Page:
To obtain a work permit, also known as an Employment Authorization Document (EAD), in the US, you must first be eligible to apply for one. Here are the general steps to follow:
- Determine eligibility: You must determine if you are eligible to apply for a work permit based on your immigration status. Generally, individuals who are in the US on certain types of visas, such as F-1 student Visa, H-1B work Visa, or Asylum seekers, may be eligible to apply for a work permit.
- Complete Form I-765: If you are eligible to apply for a work permit, you must complete Form I-765, Application for Employment Authorization, and submit it to US Citizenship and Immigration Services (USCIS) along with the required fee and supporting documents.
- Provide supporting documents: Along with the application, you must provide supporting documents, such as a copy of your passport, a copy of your visa, and any other documents that demonstrate your eligibility for a work permit.
- Attend biometrics appointment: USCIS will schedule a biometrics appointment for you to take fingerprints, photos, and a signature.
- Wait for a decision: After the biometrics appointment, USCIS will review your application and make a decision. If approved, you will receive your work permit in the mail.
It is important to note that the eligibility criteria and application procedures for a work permit may change over time, so it's important to check for updates from USCIS or consult with a qualified immigration attorney.
Who is Eligible for a US Work Permit?
To be eligible for a work permit in the United States, a person must fall under one of the following categories:
1. Employment-based immigrants: People who are in the United States with valid visas for employment-based immigration categories may be eligible to apply for a work permit.
2. Non-immigrants: Certain categories of non-immigrants, such as students, exchange visitors, and fiancés, may be eligible to apply for a work permit.
3. Asylum seekers: Asylum seekers who have applied for asylum and have been waiting for more than 180 days for a decision on their application may be eligible to apply for a work permit.
4. Deferred Action for Childhood Arrivals (DACA) recipients: People who were brought to the United States as children and are protected under the DACA program may be eligible to apply for a work permit.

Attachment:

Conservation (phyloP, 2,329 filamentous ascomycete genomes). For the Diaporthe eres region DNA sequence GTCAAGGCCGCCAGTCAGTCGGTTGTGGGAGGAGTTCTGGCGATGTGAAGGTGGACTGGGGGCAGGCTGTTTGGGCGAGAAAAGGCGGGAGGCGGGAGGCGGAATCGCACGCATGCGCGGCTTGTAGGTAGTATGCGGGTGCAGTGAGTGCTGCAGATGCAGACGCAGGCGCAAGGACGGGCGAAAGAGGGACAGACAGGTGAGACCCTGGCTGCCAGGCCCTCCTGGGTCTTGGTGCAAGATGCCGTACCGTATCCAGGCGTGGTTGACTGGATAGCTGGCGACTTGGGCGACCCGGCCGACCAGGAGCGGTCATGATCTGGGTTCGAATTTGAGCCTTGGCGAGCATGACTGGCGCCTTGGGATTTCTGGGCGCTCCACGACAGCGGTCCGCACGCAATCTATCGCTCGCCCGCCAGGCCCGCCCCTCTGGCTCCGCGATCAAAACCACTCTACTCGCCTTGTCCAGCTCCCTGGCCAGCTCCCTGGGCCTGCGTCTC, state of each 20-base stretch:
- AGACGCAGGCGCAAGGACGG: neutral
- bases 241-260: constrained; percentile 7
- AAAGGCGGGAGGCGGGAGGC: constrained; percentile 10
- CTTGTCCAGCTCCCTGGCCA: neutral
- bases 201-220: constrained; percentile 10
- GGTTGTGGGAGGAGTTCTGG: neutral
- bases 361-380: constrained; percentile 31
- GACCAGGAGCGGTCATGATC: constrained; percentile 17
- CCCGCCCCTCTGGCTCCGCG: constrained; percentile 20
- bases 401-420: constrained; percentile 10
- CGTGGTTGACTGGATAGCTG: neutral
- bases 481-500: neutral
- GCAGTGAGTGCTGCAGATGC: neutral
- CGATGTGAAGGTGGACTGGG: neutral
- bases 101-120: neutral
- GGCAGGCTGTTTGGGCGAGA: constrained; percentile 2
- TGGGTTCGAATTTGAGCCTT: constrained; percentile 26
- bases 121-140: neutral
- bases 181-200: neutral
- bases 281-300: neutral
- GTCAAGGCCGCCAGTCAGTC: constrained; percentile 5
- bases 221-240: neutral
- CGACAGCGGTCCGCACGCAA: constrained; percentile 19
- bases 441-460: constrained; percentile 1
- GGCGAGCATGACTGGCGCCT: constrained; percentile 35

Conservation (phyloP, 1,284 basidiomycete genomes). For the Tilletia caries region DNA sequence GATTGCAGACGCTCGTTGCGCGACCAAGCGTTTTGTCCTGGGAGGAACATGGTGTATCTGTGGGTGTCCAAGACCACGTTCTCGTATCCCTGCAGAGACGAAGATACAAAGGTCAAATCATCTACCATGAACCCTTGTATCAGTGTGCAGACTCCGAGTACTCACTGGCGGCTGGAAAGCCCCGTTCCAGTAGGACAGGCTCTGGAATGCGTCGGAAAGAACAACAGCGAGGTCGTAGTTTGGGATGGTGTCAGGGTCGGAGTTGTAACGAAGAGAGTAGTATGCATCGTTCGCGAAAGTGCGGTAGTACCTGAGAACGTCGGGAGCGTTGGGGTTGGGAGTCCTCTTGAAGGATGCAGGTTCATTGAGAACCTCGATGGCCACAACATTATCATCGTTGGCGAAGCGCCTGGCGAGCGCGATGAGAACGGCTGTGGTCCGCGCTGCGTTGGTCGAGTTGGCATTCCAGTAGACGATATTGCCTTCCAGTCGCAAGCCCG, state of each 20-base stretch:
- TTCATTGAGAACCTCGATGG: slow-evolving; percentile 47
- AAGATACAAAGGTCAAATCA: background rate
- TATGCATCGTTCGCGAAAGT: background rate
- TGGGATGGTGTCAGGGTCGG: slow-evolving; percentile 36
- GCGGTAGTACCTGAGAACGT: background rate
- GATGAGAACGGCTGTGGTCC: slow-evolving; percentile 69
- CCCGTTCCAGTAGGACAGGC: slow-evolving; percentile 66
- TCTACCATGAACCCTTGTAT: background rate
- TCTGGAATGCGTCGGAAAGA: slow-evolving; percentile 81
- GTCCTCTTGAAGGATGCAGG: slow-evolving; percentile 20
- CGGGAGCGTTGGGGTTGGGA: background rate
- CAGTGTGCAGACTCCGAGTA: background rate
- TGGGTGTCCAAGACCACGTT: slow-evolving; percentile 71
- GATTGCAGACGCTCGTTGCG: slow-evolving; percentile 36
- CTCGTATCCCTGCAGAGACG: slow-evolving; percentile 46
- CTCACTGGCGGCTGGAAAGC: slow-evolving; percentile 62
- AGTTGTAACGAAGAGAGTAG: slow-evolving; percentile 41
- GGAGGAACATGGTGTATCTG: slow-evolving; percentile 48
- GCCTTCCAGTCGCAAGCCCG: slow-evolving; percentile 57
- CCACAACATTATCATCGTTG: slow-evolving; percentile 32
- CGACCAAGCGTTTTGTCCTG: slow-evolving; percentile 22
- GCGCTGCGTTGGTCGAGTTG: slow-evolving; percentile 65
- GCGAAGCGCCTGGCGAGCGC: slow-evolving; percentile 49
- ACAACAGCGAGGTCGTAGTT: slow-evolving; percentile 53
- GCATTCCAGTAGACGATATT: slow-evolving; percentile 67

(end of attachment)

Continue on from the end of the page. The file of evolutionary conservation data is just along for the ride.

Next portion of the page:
5. Temporary Protected Status (TPS) recipients: People who are in the United States with TPS status may be eligible to apply for a work permit.
6. Spouses of certain visa holders: Spouses of H-1B visa holders and L-1 visa holders may be eligible to apply for a work permit.
It is important to note that eligibility for a work permit may also depend on factors such as the type of work the person will be doing, the duration of their stay in the United States, and their immigration status. It is recommended to consult with an experienced immigration attorney to determine eligibility and to navigate the application process.
What Happens After I Get My Work Permit?
Congratulations on getting your work permit! Once you receive your work permit, there are several things you should do:
- Check the work permit details: Review your work permit carefully to make sure all the details are accurate, such as your name, photo, and work authorization dates.
- Find employment: With your work permit, you can legally work in the United States. You can now begin to search for employment opportunities and apply for jobs.
- Keep your work permit valid: Your work permit will have an expiration date, so make sure to renew it before it expires if you plan to continue working in the US.
- Apply for a Social Security Number: You may need to apply for a Social Security Number (SSN) to start working. You can do this by visiting your local Social Security Administration office.